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On June 13, Microsoft announced it was buying LinkedIn for $26.2 billion. Not since Google bought YouTube has an acquisition had as much potential to reshape the direction of the digital web experience. With LinkedIn’s deep reach into the B2B content marketing space and professional social networking, and Microsoft’s domination of productivity software and mobile- and cloud-first operating systems, the acquisition could reshape the web in the coming years.
Microsoft CEO Satya Nadella had this to say about the logic behind the decision and possible first integrations (emphasis mine):
We are in pursuit of a common mission centered on empowering people and organizations… How people find jobs, build skills, sell, market and get work done and ultimately find success requires a connected professional world. It requires a vibrant network that brings together a professional’s information in LinkedIn’s public network with the information in Office 365 and Dynamics. This combination will make it possible for new experiences such as a LinkedIn newsfeed that serves up articles based on the project you are working on and Office suggesting an expert to connect with via LinkedIn to help with a task you’re trying to complete. As these experiences get more intelligent and delightful, the LinkedIn and Office 365 engagement will grow. And in turn, new opportunities will be created for monetization through individual and organization subscriptions and targeted advertising.
The B2B content marketing and digital advertising possibilities are clear. In fact, marketers are already speculating on other changes we might see. Here are three we think are most likely in the short to medium term.
Personalized Bing Ads
Microsoft’s search engine Bing has recently eaten into Google Search’s market domination, capturing 20% of the market in April.
A strong next move for the secondary search engine may be account-based marketing (ABM) inside Bing. Just as Google can offer personalized search results and personalized promoted search results, Bing could potentially show such targeted advertising to logged in LinkedIn members.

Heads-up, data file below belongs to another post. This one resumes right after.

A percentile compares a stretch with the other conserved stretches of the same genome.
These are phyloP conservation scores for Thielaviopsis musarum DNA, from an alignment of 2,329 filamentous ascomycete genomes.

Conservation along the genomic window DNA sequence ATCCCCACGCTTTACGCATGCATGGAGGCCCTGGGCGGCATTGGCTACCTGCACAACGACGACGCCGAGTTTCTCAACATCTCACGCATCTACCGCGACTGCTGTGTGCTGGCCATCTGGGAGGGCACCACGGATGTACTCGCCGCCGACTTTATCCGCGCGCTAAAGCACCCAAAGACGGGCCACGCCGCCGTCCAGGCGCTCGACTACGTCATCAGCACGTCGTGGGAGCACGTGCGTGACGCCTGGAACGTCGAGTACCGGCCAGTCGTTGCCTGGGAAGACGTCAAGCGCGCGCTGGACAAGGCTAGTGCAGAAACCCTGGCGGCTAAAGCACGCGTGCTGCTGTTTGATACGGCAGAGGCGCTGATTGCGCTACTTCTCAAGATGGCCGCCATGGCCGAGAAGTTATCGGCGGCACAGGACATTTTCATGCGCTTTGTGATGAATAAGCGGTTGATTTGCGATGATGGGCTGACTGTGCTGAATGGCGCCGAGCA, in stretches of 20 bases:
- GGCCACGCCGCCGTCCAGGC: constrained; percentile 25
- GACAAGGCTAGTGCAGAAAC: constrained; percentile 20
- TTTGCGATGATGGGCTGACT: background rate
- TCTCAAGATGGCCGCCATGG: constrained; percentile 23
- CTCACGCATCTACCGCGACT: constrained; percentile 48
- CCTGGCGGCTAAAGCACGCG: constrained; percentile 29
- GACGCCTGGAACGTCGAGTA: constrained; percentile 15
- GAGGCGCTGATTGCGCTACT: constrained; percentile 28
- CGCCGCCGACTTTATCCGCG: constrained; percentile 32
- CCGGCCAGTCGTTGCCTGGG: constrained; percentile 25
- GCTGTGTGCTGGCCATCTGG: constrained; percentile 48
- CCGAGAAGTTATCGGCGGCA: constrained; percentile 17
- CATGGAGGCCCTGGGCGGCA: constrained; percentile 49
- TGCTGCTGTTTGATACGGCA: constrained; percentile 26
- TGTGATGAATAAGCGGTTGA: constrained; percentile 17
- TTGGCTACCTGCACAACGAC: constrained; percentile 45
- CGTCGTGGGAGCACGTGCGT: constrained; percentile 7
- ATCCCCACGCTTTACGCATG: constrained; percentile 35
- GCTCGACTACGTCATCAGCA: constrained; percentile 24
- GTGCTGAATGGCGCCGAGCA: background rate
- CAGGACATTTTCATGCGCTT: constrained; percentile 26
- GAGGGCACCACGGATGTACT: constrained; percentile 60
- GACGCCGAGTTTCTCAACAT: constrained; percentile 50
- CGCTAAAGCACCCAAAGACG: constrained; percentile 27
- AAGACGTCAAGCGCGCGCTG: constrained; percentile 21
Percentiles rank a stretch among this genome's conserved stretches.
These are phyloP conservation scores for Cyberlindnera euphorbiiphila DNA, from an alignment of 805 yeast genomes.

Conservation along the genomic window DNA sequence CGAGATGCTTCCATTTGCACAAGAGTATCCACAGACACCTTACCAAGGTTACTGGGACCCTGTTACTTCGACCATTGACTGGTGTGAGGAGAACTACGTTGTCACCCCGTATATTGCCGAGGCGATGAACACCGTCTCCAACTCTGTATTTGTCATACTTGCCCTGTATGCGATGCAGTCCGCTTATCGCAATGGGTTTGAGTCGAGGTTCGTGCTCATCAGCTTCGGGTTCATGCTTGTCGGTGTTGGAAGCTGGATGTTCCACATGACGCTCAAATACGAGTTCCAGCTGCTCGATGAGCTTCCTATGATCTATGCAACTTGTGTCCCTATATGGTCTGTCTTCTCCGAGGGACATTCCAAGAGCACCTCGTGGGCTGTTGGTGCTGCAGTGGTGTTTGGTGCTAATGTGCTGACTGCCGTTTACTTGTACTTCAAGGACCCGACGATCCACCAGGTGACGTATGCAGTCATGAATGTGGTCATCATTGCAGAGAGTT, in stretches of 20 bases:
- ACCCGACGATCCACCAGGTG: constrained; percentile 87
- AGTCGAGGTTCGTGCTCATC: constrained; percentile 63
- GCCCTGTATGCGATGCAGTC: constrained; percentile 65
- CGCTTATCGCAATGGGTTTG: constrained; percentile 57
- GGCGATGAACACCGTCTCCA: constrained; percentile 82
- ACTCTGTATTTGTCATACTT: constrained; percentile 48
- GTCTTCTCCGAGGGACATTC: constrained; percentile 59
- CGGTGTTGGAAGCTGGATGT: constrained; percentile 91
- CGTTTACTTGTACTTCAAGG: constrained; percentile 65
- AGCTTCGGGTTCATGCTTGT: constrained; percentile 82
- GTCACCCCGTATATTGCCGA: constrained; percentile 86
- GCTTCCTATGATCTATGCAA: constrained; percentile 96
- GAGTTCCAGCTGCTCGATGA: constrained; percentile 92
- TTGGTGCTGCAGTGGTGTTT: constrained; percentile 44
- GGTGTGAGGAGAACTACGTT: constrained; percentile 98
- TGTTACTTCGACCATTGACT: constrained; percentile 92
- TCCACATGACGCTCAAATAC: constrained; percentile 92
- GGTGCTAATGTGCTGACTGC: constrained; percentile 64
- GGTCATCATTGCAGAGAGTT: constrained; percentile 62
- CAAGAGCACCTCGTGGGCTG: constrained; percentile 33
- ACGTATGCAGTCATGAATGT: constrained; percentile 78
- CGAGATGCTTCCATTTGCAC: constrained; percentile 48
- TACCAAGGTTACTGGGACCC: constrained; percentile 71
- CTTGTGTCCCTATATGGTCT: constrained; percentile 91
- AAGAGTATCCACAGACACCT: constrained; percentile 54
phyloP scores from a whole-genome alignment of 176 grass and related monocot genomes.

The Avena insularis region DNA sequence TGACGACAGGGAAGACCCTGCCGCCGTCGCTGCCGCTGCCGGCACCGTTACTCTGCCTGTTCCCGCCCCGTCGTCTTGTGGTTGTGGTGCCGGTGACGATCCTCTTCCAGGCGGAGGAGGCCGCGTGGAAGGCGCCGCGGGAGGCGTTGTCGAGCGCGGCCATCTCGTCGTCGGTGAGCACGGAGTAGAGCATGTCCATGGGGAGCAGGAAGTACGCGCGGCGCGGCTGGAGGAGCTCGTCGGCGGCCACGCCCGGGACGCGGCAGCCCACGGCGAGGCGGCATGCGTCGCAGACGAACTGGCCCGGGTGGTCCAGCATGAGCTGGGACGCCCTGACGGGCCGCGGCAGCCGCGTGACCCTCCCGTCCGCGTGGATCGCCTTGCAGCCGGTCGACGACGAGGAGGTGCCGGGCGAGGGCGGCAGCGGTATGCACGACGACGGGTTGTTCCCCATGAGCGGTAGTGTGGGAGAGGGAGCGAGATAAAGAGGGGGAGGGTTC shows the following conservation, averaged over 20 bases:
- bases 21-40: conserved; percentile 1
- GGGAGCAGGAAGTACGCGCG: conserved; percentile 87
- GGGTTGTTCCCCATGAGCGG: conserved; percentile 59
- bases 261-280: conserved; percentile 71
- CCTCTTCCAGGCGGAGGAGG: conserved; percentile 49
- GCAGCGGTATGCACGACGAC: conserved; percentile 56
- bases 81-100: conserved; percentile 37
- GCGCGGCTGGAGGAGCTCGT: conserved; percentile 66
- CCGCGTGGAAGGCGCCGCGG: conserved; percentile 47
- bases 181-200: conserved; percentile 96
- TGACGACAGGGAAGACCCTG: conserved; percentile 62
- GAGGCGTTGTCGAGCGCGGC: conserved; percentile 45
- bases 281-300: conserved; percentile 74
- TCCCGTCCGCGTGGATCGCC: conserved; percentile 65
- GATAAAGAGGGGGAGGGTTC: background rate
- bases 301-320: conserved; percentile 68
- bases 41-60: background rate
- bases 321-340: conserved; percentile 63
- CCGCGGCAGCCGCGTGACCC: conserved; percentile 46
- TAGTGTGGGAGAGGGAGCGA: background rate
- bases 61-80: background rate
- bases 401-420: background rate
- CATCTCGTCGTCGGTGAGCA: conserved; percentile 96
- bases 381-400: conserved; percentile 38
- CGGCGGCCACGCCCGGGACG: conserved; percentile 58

LinkedIn Sponsored Updates Placements
LinkedIn’s Sponsored Updates advertising allows the business to target that platform’s members with native content marketing campaigns. Access to Microsoft’s wide suite of products could propel the potential reach of such campaigns much farther.
From Office 365, including Outlook, Word, Access, and so on, to MSN, Skype, Bing, Dynamics, Cortana, Windows OS, and Windows Phone OS platforms, there are a lot of new places users could be seeing LinkedIn advertising.
In fact, this is already top of mind for LinkedIn CEO Jeff Weiner, who noted that “giving Sponsored Content customers the ability to reach Microsoft users anywhere across the Microsoft ecosystem” was discussed in the first meeting between LinkedIn and Microsoft heads. Weiner expects the partnership to unlock “significant untapped inventory” for Sponsored Updates.
LinkedIn’s Lead Accelerator acquisition turned out to be a disappointment in a February earnings call. However, there’s speculation that Microsoft’s Bing Ads platform may provide the “resources” LinkedIn CFO Steven Sordello said Lead Accelerator lacked to scale properly.
That could mean improved retargeting for LinkedIn display ads across Microsoft platforms, thanks to the potential to merge Bing search history with LinkedIn’s ad platform. There’s even speculation this partnership could give Bing a leg up on the search game of Google.
Obviously, it’s still early, but the potential for improved B2B content marketing and display advertising opportunities is huge. As we’ve written previously, the opportunities to reach just the right audience LinkedIn are already great. With this new Microsoft partnership, we should see even more improvements.